During the development of the Surrealist Garden at Hamilton Gardens, looming ivy-clad forms have emerged, raising questions about what’s behind the walls. All will be revealed when the new garden is opened to the public on Monday 3 February.
The new Surrealist Garden, in which everything appears to be five times the normal scale, adds an intriguing chapter to the Hamilton Gardens “story of gardens” theme.
The Surrealist art movement in the 1920s and 30s was inspired by the work of Sigmund Freud regarding the subconscious mind. However, garden designs have incorporated surrealism well before last century, from mythical miniature Chinese landscapes to quirky topiary in English stately homes.
“Surrealist elements have long been found in garden design,” says Hamilton Gardens Director Dr Peter Sergel.
“Generally they manifested through distortions of scale, the inclusion of biomorphic shapes and incongruous elements, surrealist sculptures, or through the use of materials behaving in an unexpected manner. Each of these features are represented in the Surrealist Garden.”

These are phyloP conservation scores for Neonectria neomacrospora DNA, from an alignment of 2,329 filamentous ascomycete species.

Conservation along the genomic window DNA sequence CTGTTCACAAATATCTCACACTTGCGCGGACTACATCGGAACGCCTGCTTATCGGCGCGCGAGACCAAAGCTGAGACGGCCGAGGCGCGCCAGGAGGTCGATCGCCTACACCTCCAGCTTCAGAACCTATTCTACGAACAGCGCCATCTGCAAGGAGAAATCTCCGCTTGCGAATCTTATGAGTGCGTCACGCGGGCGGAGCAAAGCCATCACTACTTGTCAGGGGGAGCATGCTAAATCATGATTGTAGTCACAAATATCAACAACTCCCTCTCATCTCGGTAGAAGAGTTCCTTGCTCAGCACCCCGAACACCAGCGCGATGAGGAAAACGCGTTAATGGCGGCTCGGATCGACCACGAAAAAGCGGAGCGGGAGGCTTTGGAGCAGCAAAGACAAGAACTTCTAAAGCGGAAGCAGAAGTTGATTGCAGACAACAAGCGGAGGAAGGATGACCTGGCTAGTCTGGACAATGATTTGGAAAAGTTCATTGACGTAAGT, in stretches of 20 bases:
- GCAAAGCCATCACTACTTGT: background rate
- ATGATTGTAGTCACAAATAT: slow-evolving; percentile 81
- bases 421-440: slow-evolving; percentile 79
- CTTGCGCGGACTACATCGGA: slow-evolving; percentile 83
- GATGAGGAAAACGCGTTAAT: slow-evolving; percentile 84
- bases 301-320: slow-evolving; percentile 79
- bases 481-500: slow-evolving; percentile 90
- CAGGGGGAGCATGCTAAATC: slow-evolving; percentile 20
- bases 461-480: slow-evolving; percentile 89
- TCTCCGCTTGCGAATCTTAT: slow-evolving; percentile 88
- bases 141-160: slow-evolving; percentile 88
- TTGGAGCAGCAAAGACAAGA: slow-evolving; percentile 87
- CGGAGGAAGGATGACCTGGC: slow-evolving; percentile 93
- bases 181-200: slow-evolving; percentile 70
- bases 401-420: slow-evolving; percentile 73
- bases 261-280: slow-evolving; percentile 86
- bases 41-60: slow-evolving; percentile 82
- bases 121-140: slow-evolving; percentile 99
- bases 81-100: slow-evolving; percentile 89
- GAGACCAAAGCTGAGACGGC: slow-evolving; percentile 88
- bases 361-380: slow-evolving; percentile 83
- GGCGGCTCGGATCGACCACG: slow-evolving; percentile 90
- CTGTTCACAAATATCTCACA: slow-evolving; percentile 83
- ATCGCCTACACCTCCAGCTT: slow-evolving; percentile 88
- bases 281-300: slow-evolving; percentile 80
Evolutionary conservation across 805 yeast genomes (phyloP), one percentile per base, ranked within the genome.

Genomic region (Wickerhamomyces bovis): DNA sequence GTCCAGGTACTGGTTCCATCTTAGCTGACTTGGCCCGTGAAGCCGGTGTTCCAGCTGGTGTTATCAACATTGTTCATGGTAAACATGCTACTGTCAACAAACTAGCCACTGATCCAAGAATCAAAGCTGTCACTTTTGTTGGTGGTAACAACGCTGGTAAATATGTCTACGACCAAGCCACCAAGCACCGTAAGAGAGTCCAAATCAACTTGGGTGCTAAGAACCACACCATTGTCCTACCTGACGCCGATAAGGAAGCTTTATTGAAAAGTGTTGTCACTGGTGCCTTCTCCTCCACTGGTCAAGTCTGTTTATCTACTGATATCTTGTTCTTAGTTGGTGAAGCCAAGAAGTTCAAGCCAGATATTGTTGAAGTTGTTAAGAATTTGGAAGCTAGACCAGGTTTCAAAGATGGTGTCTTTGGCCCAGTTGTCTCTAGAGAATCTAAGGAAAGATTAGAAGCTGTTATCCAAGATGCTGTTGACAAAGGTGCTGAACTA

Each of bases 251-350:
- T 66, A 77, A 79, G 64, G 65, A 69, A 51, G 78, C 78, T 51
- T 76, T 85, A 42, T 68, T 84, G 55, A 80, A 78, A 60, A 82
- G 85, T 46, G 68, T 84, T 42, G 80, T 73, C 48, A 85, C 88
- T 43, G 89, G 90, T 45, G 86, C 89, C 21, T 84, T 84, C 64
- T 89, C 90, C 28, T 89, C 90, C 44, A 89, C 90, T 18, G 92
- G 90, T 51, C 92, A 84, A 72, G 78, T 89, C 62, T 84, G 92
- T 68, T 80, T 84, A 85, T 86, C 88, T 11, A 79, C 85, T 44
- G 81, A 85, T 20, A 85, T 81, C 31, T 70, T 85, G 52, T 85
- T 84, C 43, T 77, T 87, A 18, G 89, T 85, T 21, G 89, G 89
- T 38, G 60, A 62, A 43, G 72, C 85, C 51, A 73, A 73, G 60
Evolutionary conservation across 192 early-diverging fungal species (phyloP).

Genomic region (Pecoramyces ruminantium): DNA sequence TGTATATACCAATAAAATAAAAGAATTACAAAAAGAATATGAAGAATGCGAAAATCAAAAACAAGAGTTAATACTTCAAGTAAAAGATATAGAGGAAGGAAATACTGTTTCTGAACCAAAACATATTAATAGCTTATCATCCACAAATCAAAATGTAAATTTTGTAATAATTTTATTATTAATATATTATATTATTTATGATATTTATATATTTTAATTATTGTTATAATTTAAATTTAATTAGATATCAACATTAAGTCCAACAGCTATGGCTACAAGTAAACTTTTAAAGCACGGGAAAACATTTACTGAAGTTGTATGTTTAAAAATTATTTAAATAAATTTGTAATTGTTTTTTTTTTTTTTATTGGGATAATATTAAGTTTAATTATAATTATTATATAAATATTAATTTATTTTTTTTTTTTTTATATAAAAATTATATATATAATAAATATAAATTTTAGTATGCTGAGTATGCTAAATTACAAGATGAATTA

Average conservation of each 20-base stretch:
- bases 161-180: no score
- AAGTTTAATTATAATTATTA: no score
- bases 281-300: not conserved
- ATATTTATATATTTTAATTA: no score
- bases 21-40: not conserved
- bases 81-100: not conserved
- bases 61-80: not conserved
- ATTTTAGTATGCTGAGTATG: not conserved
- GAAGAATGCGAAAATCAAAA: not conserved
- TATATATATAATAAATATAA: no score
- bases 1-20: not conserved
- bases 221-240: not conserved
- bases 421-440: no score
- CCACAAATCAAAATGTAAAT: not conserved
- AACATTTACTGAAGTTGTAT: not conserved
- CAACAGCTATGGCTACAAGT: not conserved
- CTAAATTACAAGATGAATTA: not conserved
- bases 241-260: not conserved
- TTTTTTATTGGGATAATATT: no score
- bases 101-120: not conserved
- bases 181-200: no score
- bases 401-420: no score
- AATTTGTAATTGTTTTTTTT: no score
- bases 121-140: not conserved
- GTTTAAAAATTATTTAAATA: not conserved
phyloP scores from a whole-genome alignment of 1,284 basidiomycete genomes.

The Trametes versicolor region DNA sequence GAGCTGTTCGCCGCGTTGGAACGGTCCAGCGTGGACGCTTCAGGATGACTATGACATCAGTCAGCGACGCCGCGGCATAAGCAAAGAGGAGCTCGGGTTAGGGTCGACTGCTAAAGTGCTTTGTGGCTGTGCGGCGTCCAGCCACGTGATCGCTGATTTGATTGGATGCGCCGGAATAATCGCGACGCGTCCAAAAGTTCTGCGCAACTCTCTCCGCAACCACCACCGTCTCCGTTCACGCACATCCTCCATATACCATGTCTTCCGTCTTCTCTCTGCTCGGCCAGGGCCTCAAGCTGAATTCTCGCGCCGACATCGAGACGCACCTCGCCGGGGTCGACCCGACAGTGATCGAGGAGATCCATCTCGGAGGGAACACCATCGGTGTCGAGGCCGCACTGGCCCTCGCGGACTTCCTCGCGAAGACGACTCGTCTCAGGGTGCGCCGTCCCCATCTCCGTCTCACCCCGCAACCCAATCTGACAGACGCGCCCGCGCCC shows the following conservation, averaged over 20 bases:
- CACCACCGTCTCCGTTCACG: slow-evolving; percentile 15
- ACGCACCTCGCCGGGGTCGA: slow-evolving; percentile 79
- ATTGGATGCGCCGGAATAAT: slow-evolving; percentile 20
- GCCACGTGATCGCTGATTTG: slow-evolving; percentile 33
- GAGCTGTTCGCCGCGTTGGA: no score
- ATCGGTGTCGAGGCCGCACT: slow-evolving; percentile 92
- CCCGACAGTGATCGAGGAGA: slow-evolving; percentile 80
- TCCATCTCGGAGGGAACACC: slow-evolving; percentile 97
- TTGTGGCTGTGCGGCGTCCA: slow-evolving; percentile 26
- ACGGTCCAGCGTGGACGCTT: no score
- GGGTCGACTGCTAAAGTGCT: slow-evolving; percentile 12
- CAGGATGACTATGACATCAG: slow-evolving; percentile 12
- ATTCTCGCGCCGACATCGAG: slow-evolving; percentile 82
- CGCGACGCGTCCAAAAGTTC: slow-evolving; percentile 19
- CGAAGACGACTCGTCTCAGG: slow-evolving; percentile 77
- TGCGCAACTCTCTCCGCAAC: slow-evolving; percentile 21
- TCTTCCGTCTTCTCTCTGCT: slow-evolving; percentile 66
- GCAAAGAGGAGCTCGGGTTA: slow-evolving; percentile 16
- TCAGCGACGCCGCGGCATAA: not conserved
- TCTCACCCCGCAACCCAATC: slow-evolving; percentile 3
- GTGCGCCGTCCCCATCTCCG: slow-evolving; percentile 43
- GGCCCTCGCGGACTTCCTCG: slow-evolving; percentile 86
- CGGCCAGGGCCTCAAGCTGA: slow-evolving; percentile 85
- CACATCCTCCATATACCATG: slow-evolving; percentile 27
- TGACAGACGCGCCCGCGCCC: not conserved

The biomorphic shapes which loom over the entrance to the Surrealist Garden have become known as ‘the trons’.
“They’re intended to look slightly sinister! It’s our twist on the tradition of carving topiary into strange surrealist shapes,” says Sergel.
“The best known examples of this strange topiary are probably Packwood House and Levens Hall in Britain. As you enter the garden, they’re shown in the pictures in the passageway. It’s decorated as if it were a 1930s home, but you soon realise nothing is what you expect.”
Hamilton Gardens attracts more than one million visits annually as well as international praise for its unique concept, showcasing garden design over the past 4,000 years. The collections of gardens at Hamilton Gardens explore the history, context and meaning of gardens.
The new garden will be formally opened by Mayor Paula Southgate on Monday 3 February 2020 and open to the public from 3.30pm.